When future historians look back at the first incident of the new Cold War, they may possibly consider the botched Salisbury assassination case. The former Russian double agent survived, as did his daughter and the British policeman who found them both slumped over on a public bench, but the event initiated a ripple effect that is now developing into a tsunami. Prior to this, nations had responded independently to Russian actions, with reprisals differing from country to country. But this is perhaps the first of many concerted actions to come in a new geopolitical order.
So far, the United States has decided to expel 60 Russian diplomats, and the U.K. has expelled 27. 14 EU countries as well as Canada have also expelled diplomats in a show of solidarity. Overall, more than 100 Russians are going to be removed from Western countries in the coming week.
This is not new; the expulsion of diplomats is a tried-and-tested procedure. But this is a concerted effort, which reflects the hardening resolve of the Atlantic alliance. There are a lot of internal differences within Europe, with eastern countries being more hawkish compared to western ones. And Europe is divided with regard to the Nord stream gas pipeline, as well as sanctions on Russia. That said, Russia's favorite espionage tactic of political assassination abroad has finally backfired. Instead of exploiting divisions in the West, like during the build-up to the Iraq War, this time Russia tried to take on all of the countries at the same time, thereby uniting them together. This active interference in foreign affairs had a pronounced backlash, and Russia's plausible deniability failed.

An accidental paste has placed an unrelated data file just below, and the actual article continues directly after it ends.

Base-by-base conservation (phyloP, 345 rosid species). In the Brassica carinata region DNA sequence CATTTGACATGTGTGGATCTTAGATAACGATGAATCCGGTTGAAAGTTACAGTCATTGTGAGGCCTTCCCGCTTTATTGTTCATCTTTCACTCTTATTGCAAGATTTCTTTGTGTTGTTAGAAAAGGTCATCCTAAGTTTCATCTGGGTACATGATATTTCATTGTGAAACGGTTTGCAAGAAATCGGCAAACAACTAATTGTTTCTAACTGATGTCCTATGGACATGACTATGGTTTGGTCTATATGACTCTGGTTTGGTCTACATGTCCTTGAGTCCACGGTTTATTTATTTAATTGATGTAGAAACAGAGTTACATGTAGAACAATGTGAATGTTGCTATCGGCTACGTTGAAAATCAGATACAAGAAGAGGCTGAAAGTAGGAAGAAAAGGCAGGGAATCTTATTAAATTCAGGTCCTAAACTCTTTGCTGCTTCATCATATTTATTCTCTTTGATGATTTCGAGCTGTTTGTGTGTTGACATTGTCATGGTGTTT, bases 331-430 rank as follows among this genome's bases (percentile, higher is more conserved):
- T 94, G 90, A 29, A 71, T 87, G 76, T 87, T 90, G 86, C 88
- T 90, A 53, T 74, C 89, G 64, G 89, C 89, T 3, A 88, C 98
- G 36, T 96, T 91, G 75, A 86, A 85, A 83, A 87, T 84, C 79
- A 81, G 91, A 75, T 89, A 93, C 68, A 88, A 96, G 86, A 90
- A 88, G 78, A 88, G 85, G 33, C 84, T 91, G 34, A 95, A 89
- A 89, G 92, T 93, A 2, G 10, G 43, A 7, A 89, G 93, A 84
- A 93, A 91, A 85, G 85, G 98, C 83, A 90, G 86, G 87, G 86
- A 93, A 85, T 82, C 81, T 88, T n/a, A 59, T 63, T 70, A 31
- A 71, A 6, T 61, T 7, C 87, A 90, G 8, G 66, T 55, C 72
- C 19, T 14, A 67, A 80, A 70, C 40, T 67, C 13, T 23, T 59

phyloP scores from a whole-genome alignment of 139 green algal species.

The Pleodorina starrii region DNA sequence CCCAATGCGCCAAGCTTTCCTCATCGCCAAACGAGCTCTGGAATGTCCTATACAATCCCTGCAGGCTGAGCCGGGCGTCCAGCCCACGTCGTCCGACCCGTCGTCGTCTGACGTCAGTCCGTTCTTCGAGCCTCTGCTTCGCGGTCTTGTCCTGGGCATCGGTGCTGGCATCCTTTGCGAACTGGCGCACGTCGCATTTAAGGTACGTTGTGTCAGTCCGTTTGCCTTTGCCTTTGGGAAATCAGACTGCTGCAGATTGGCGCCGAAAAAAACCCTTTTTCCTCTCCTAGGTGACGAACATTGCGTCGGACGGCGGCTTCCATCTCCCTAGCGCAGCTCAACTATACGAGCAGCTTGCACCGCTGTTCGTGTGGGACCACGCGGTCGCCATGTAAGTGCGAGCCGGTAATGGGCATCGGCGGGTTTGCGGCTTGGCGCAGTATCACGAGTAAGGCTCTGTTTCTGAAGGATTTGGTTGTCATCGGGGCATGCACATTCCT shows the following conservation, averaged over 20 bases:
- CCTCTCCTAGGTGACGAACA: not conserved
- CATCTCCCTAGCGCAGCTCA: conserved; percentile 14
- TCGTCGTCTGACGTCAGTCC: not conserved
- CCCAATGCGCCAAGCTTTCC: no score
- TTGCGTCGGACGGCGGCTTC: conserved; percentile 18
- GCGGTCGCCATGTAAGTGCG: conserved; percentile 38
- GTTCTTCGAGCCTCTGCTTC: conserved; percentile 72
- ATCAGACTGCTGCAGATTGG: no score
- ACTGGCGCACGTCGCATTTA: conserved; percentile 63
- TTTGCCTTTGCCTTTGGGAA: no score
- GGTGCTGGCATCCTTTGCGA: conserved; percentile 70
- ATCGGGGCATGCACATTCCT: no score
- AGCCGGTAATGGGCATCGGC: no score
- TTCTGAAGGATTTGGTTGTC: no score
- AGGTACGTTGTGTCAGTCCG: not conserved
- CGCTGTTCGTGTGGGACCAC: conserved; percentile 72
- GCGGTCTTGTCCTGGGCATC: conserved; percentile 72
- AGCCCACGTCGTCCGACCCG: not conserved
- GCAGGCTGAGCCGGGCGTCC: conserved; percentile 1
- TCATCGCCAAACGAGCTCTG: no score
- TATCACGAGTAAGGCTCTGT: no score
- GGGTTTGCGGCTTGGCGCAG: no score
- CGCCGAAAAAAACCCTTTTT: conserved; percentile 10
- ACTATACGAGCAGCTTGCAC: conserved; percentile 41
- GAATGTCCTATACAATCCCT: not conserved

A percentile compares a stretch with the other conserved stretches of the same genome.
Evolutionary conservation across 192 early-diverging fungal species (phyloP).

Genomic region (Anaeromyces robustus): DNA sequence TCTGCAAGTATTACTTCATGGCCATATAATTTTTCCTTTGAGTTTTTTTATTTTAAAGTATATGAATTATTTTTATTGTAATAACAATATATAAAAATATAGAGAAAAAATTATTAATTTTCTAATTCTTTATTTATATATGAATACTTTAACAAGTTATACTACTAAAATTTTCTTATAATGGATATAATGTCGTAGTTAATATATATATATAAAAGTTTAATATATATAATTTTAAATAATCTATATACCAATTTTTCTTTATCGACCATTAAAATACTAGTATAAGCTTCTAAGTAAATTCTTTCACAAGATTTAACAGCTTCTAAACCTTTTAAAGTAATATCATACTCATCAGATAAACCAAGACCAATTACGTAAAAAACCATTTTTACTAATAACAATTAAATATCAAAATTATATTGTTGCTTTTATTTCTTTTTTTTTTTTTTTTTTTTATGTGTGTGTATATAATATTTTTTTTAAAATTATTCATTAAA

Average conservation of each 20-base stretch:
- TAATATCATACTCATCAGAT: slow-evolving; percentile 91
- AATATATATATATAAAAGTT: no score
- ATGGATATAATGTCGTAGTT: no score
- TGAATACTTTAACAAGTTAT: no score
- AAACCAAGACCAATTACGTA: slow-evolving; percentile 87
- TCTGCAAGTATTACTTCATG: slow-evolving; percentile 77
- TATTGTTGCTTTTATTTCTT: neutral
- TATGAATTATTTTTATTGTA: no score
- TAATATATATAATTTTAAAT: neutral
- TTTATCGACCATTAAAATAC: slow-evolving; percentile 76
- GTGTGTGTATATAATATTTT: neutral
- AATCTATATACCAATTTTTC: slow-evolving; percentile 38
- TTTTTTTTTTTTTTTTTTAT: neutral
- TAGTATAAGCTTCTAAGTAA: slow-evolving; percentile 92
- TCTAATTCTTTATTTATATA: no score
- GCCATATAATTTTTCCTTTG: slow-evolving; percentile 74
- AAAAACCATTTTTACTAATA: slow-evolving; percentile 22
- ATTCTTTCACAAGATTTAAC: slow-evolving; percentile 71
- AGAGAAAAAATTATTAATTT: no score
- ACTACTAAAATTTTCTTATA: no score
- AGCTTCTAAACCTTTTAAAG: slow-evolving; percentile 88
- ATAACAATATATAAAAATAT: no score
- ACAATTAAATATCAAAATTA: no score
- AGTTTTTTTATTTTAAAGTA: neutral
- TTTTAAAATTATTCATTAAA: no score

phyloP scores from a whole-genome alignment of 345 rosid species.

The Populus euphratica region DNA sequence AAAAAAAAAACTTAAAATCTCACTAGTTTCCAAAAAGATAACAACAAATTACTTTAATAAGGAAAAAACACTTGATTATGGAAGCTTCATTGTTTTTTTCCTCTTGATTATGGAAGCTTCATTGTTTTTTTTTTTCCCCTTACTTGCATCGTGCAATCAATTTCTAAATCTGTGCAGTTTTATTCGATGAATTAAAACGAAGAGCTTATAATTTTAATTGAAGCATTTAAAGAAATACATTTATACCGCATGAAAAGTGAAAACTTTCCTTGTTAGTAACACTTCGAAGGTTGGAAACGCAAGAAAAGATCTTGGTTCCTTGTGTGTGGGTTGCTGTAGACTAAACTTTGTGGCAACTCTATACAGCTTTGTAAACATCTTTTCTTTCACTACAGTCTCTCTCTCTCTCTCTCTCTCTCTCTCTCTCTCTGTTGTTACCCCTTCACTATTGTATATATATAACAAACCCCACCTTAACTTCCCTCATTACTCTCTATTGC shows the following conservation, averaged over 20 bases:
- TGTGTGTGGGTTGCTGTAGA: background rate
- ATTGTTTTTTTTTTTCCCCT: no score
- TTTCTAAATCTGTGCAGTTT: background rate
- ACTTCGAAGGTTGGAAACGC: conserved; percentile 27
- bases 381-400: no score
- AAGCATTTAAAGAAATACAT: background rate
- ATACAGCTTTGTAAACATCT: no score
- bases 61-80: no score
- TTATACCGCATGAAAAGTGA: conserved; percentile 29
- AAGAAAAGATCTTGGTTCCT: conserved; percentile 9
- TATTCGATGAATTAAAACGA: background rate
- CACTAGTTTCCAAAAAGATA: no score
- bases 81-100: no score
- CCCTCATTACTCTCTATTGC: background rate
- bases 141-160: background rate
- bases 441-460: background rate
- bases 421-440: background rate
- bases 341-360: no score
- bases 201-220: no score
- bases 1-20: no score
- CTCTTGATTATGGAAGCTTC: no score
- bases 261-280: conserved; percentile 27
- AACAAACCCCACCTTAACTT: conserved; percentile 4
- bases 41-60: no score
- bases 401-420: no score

Even more important is that, for someone who is commonly regarded as Putin's puppet, Trump is proving to be remarkably anti-Russian. The U.S. has already provided lethal arms to Ukraine, changed operational tactics in Syria which resulted in the deaths of Russian mercenaries, plotted and implemented new sanctions and expelled Russian diplomats. It is difficult to imagine this happening during the Obama years.
Unfortunately, this is probably just the start - but it needn't be. Europe doesn't need a new Cold War. There are fundamental differences between Russia and the West, and there will always be a rivalry between the great powers. But no sane European or even American wants a new Cold War. The average American from deep in the rural countryside has more in common with the average Russian than with a New York celebrity or a Hollywood actress. The same is true in Europe, where there are bigger problems facing the continent. Something urgently needs to change, or there will be further conflicts in the future. Sadly, for now, it seems that the forces of history have started to move inexorably back in time.
Sumantra Maitra is a columnist with China. For more information please visit: